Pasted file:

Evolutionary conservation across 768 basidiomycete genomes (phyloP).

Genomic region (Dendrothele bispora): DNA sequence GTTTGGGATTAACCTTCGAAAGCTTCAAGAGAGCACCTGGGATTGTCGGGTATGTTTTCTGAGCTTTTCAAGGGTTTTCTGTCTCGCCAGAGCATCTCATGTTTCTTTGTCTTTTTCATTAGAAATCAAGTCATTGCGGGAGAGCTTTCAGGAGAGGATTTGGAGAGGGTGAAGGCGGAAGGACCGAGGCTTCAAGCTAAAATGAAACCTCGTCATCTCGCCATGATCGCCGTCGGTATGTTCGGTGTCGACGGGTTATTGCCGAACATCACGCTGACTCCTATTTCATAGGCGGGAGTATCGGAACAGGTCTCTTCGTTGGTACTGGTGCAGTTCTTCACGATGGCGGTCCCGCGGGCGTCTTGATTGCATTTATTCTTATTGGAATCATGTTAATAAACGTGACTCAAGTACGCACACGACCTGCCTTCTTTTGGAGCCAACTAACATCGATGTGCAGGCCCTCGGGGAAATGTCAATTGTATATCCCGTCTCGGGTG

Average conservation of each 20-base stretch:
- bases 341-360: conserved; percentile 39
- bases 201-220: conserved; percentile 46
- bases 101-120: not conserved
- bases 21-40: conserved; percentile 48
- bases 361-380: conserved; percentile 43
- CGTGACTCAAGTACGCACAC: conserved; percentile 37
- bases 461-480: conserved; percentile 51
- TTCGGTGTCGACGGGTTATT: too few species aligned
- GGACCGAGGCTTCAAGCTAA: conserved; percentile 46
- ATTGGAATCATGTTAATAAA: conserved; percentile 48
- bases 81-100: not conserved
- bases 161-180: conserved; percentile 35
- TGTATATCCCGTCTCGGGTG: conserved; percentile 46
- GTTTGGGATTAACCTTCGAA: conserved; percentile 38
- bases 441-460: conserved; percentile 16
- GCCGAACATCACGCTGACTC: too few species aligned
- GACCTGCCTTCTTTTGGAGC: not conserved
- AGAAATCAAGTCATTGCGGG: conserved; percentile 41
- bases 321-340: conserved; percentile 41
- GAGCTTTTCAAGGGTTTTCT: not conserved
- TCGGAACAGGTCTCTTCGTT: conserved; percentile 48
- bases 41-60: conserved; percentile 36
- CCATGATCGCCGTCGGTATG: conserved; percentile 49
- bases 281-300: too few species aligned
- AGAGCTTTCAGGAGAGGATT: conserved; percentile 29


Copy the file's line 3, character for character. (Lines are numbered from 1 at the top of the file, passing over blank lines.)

Average conservation of each 20-base stretch: